Advertisement

Midnight release parties, screaming fans, millions of copies sold: How BookTok is turning authors like Sarah J. Maas into celebrities

As of 2024, Maas's 16 books have sold more than 38 million copies around the world.

Credit: @emmahalbrook / @taylorannreads / @jena.loves.books via TikTok

The thunderous applause filling a crowded room on a Monday night isn’t for a musician or even a traditional celebrity. It’s for author Sarah J. Maas, who just showed up at a Barnes & Noble in New York City. Fans have gathered to count down to the midnight release of House of Flame and Shadow, the author’s highly-anticipated romantic fantasy (or “romantasy”) book.

A viral TikTok from Time captured the moment that the author made a surprise appearance to wild fanfare, with the crowd screaming as if an A-list actor or boy band materialized.

“I don’t think authors ever imagine THIS kind of celebrity status,” one TikTok user commented on Time’s video. “I LOVE seeing people get this excited about authors,” another wrote.

In a post-Harry Potter book era, it’s unusual for authors to generate enough buzz for midnight release parties, let alone ones that are this crowded. BookTok, TikTok’s corner of creators who share book-related content, has minted new celebrities and driven enormous sales. Maas doesn’t even have an official TikTok account, but her Instagram following just surpassed 1.6 million, tipping her beyond the bounds of typical author status and well into the realm of celebrity.

Though Maas, 37, was publishing popular books before TikTok existed, her A Court of Thorns and Roses (also known as ACOTAR) series became a BookTok darling. The first book in that series, a fantasy retelling of Beauty and the Beast, was published in 2015, but started growing in popularity years later on TikTok. By 2021, ACOTAR had sold 13 million copies and was optioned by Hulu for development into a TV series. That year, Maas was the most popular author on TikTok. As of 2024, her 16 books have sold more than 38 million copies around the world.

In 2022, people bought 8.6 million print copies of books by romance and thriller author Colleen Hoover, another BookTok darling, outselling even the Bible. Her sales eclipsed those from high-profile authors J.K. Rowling, James Patterson, Stephen King and John Grisham combined.

Rebecca Yarros’ Iron Flame, the sequel to BookTok’s beloved romantasy Fourth Wing, also inspired midnight release parties in November 2023. According to Circana BookScan, her massive sales in the first week of the book’s release caused a 24% spike for the adult fiction genre over the week before. The demand for Fourth Wing fast-tracked its sequel to come out just six months after the original, sparking a conversation about whether TikTok’s demand for books is creating a cycle of consumerism similar to fast-fashion.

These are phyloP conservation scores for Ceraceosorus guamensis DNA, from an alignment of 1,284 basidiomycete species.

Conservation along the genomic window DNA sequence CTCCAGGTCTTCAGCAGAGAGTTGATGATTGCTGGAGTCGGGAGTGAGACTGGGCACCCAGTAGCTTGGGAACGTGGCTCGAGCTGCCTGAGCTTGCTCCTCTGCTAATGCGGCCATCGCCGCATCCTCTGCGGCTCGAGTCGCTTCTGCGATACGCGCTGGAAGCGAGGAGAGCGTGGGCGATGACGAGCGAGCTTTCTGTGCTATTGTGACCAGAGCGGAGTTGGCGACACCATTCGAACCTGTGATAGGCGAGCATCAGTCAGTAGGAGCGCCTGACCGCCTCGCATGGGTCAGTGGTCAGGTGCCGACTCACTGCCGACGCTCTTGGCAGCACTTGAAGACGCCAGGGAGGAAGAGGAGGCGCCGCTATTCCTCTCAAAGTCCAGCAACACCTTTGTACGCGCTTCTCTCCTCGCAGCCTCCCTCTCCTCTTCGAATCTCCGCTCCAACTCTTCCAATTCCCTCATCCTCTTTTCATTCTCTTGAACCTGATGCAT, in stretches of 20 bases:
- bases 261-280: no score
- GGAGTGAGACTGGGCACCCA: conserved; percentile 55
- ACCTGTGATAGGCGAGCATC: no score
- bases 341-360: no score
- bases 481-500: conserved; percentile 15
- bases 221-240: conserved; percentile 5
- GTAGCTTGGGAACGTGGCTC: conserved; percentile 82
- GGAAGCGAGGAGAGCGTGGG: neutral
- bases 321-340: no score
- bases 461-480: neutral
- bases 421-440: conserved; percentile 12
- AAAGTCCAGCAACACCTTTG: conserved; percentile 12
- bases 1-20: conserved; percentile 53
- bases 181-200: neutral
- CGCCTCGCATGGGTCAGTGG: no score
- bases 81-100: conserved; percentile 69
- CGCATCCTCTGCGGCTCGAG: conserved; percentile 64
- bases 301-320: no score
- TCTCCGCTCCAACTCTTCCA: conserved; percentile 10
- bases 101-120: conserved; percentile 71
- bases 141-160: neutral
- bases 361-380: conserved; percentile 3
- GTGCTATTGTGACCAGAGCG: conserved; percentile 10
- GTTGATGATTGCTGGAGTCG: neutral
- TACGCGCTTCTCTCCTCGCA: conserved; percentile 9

Maas’s House of Flame and Shadow isn’t a book that a casual reader could simply pick up and hop into. It’s a whopping 839 pages long (not counting bonus chapters), and the third book in the Crescent City fantasy series that contains references to the characters in the multiverse of her two other series, ACOTAR and Throne of Glass. It’s recommended that you read those 13 books first. These are not casual fans lining the streets late at night to get their hands on a book as soon as possible.

To be a fan of reading in the TikTok age means scrolling through hashtags like #acotar (1.1 million videos), #sarahjmaas (more than 500,000 videos) or #crescentcity (more than 150,000 videos) to connect with other users, discuss plot points and share fan art.

Maas is not without controversy; BookTok is also her toughest critic. She’s been called out for excluding people of color and LGBTQ characters from her work. Maas hasn’t responded directly to those criticisms, but she does acknowledge that her popularity on TikTok is what has gotten her this level of fame, though she doesn’t spend much time there wading through people’s feedback.

“I’m sitting here today because of social media,” Maas said in a Jan. 30 interview with Jenna Bush Hager on the Today show. “I will admit, I’m not really on it that much, mostly because I need to focus on my children or my writing.”